London

Third of Londoners may have to 'move over housing costs'

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Image caption The poll found 30% were concerned about being able to pay their rent or mortgage

About 34% of London residents believe they may have to "move out of their local area" in future due to the high cost of housing, a poll has revealed.

The Chartered Institute of Housing and Ipsos Mori survey also found that 68% of respondents believed it was harder for their generation to buy or rent.

And 44% of Londoners who responded felt politicians were not paying a lot of attention to the issue of housing.

The London Mayor's office said it was working to boost housing supply.

The results of the online survey, which took the views of 2,000 adults in the UK aged between 16 and 75, were published ahead of the CIH conference.

The poll found 30% of Londoners polled were concerned about being able to pay their rent or mortgage, compared to the UK average of 24% and about 36% said the worries were putting them under "a great deal or a fair amount of stress".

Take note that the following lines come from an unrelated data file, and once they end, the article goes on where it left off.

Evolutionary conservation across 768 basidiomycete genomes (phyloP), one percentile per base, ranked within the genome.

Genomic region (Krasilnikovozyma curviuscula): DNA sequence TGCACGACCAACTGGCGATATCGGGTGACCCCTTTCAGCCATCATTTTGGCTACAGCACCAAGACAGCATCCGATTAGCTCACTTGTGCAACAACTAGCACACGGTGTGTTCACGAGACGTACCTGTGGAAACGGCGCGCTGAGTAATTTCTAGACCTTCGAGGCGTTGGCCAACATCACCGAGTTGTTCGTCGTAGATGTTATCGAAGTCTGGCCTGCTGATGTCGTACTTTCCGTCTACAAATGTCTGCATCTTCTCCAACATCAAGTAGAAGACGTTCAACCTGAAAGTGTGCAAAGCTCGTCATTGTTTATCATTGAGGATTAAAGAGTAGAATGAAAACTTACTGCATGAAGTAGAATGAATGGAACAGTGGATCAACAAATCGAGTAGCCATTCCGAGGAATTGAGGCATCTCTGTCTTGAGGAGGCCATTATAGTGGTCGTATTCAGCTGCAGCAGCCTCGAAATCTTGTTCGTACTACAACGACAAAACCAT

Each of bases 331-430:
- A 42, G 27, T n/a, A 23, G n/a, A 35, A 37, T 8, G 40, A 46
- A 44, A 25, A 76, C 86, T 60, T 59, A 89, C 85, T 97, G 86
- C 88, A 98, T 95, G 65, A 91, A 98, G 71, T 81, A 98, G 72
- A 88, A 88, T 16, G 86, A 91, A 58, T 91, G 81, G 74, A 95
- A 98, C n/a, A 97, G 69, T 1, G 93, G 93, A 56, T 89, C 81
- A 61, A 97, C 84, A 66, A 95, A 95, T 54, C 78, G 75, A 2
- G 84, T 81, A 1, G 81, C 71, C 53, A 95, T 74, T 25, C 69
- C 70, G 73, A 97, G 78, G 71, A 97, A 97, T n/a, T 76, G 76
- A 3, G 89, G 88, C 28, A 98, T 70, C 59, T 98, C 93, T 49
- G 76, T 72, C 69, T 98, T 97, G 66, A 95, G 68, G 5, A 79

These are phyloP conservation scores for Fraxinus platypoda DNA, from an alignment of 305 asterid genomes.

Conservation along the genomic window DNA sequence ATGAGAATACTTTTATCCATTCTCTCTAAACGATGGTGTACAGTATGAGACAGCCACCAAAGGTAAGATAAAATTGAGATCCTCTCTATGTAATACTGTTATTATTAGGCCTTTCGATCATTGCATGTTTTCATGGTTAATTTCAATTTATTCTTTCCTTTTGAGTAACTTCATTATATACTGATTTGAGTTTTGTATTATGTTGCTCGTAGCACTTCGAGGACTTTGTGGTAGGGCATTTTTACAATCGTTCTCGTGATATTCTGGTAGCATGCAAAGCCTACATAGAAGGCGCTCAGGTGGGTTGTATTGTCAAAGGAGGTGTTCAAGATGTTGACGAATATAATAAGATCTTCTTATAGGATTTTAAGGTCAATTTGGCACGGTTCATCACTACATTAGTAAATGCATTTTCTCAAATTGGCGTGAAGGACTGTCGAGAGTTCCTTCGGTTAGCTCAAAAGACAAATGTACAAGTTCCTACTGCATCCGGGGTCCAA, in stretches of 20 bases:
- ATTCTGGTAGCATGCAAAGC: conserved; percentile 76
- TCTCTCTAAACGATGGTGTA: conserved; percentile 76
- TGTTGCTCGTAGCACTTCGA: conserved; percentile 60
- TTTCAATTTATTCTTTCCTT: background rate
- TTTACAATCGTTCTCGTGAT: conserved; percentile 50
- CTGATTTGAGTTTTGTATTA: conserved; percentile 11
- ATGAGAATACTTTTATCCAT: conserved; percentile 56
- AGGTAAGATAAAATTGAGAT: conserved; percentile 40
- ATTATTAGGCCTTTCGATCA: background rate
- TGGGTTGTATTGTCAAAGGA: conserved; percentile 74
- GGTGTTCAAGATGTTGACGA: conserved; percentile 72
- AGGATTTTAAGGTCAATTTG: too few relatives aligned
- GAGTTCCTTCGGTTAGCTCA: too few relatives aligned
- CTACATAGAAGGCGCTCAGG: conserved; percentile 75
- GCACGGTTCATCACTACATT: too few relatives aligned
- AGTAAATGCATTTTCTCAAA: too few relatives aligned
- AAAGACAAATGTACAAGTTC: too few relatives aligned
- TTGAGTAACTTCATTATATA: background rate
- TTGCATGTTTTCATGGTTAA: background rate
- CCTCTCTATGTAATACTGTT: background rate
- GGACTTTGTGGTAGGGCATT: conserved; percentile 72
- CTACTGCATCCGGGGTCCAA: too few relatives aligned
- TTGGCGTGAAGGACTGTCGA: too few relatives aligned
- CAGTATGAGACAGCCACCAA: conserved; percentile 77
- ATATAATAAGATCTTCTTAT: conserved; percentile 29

CIH chief executive Grainia Long said: "It is deeply disturbing that a third of Londoners think they might have to leave their local area because the cost of housing is too high.

"Many areas are well on the way to becoming out of bounds to all but the very wealthiest households - if things."

Accelerate development

The Labour group in the London Assembly said the government needed to lift the remaining borrowing cap on councils to enable them to build new homes.

Housing spokesperson for the group, Tom Copley, added: "I'm supporting proposals to make renting in London more stable and affordable by introducing three-year tenancies as standard with caps on annual rent increases, and a ban on lettings agency fees for tenants."

Earlier this month the Treasury announced a £400m scheme to build up to 50,000 new homes on 20 brownfield sites in the capital.

Deputy Mayor for Housing and Land, Richard Blakeway, said: "The mayor's housing strategy sets out a number of innovative measures to address structural challenges in the market, building on his 100,000 low cost homes programme, attracting new forms of investment to housing, and improving standards in the private rented sector."

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